Metier Ensemble at The Forge

Joseph Haydn: ‘London’ Trio in F Hob XV no 17

Bohuslav Martinů: Trio

Josef Suk: Elegie, Op 23

Jean-Michel Damase: Sonate en concert

Just five minutes’ walk from Camden Town tube station, tucked up a side street off Camden High Street, is the relatively new arts venue of The Forge. Custom-designed as a flexible arts space, bar and restaurant, The Forge squeezes a lot into its small site: the airy recital space can accommodate around 100 people, and has a good reverberating acoustic, thanks to hard and reflective surfaces. The Steinway Model B grand piano is just right in this size of venue. The Forge is run by a husband and wife team who juggle their baby daughter while welcoming guests. The atmosphere within the venue is friendly and relaxed, and if you come to a Sunday morning ‘Keys and Coffee’ concert, as we did, you can take your coffee into the recital space.

Metier Ensemble is a flute, piano and ‘cello trio, comprising Claire Overbury (flute), Elspeth Wyllie (piano) and Sophie Rivlin (‘cello). They met while studying at the Royal Academy of Music and the University of Oxford, and all three have won prizes and awards for their playing. They perform solos, duos and trios, and this mix of instrumentation allows them to explore a wide range of repertoire, as was evident from the programme for their concert at The Forge. The musicians introduced each piece, engaging our interest before they had played a single note.

The concert opened, appropriately, with one of Haydn’s ‘London’ Trios (Hob. XV, 17). This is unusual amongst Haydn’s trios of the time as it has only two movements (in fact, Haydn originally billed it as a sonata for piano with flute or violin). The first movement Allegro is sprightly and, after the opening piano solo, the flute takes prominence, with the ‘cello in a supporting role. Claire Overbury played with a sweet, bright tone, combined with crisp articulation. The development section is dramatic, foreshadowing Beethoven, with some unusual modulations, before the cheerful opening motifs return. There were some lovely ‘conversations’ between piano and flute in this first movement, underpinned by some rich ‘cello support from Sophie Rivlin. The second movement is marked ‘tempo di Minuetto’, though it feels more like a proper finale, and was, like the opening movement, executed with humour, grace and evident enjoyment on the part of the musicians.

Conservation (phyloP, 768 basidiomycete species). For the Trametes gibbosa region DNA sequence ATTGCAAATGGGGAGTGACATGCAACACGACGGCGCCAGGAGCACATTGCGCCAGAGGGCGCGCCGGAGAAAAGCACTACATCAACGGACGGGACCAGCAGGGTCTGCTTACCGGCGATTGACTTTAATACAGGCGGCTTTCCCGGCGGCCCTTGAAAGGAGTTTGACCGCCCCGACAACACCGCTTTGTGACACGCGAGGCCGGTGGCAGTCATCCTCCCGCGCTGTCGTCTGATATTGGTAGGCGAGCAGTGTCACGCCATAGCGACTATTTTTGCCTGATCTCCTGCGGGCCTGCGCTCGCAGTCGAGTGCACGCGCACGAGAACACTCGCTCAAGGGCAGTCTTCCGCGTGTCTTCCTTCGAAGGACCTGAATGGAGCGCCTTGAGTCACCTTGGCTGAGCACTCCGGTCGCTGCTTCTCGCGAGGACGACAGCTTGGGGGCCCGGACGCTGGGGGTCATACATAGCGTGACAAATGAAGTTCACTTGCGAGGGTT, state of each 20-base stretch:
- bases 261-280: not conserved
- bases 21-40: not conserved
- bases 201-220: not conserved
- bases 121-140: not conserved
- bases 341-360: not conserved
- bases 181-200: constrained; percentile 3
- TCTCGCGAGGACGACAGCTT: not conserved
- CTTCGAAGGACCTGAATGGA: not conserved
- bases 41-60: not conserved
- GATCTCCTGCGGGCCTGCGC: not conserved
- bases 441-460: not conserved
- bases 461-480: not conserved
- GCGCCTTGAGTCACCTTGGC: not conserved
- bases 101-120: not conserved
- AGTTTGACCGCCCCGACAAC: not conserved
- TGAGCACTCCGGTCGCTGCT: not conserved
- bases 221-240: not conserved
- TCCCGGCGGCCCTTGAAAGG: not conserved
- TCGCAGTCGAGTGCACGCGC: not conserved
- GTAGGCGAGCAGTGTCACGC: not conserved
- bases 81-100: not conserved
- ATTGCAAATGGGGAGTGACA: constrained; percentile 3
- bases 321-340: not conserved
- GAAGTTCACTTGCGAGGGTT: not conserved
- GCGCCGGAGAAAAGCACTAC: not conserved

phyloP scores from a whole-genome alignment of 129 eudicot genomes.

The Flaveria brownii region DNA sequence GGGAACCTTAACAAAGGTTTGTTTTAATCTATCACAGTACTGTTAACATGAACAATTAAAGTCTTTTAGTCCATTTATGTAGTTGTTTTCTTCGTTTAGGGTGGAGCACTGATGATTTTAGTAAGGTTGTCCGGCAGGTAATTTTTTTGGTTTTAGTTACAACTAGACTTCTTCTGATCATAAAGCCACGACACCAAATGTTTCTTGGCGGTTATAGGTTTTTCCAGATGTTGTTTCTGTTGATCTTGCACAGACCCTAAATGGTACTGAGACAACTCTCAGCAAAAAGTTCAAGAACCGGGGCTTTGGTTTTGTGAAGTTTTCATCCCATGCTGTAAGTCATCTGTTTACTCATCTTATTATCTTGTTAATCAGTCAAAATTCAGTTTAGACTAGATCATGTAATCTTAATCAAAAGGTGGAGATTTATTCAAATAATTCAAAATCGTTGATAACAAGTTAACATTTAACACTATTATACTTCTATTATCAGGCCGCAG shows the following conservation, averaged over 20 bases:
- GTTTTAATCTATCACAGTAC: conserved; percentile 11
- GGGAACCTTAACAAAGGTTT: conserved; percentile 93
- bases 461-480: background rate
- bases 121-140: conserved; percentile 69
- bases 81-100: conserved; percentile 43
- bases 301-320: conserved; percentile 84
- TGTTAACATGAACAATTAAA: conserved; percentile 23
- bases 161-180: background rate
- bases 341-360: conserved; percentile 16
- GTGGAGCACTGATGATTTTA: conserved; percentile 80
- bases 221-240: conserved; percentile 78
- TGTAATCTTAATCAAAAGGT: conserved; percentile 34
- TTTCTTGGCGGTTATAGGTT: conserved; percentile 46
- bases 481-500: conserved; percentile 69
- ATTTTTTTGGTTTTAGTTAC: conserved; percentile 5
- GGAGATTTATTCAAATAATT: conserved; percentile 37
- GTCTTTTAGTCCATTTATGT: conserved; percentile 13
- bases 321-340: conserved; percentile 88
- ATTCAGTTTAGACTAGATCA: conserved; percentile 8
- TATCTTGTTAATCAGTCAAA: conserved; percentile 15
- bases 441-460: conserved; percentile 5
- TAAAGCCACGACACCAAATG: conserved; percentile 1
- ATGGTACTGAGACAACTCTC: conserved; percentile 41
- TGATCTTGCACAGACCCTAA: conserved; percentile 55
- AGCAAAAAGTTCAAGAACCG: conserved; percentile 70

Martinů composed his Trio for flute, piano and ‘cello in 1944, a highly productive year for the composer, who was by now resident in America. It is a largely extrovert work, full of Eastern European folk motifs and nostalgic resonances of his homeland (former Czechoslovakia). The outer movements are imbued with boisterous, holiday moods, while the middle Adagio reveals the composer’s homesickness in a yearning hymn-like theme, expressively played by Elspeth Wyllie. As in the Haydn, the interplay between all three instruments was colourful, precise and lyrical.

Suk wrote his Elegie, op 23, in memory of the Czech poet Julius Zeyer, and the subtitle to the work, “Under the Impression of Zeyer’s Vysehrad,” is a reference to the writer’s epic poem based on elements of Czech mythology. The music is nostalgic rather than elegiac, full of rich, warm melodies, striking chromaticism and harmonic shifts, and an aching passion, all sensitively executed by Metier Ensemble.

The concert closed with an effervescent trio by Jean-Michael Damase (b. 1928). Damase chose not to follow his contemporaries Messiaen and Boulez into new, experimental realms of composing, and instead continued to explore the possibilities of the kind of elegant French musical language set out by Debussy and Ravel, and later Poulenc. The Sonate en Concert is organised in the manner of a Baroque suite, with contrasting movements based on different dance rhythms. The music is uplifting in mood, melodic and tonal, though containing some unusual harmonic complexities. The flute and piano carry the main interest in the work, with the ‘cello providing a Baroque ‘basso continuo’. There are several recapitulations based on the stately, expressive opening motifs, including a beautiful ‘Aria’, interspersed with livelier movements. The ‘Sicilienne’ had a delightfully relaxed lilt, while the presto ‘Gigue’ crackled with excitement, the sparkling glissandi in the piano accompanied by the happy gurgling of The Forge owners’ baby daughter. The entire work was pulled off with elan, humour and yet more obvious enjoyment by the musicians.

This was a really charming concert: a programme guaranteed to refresh and delight everyone, combined with the relaxed, convivial atmosphere at The Forge made for a thoroughly enjoyable morning.

Pianist Elspeth Wyllie featured in my Meet the Artist series. Read her interview here

More about The Forge here: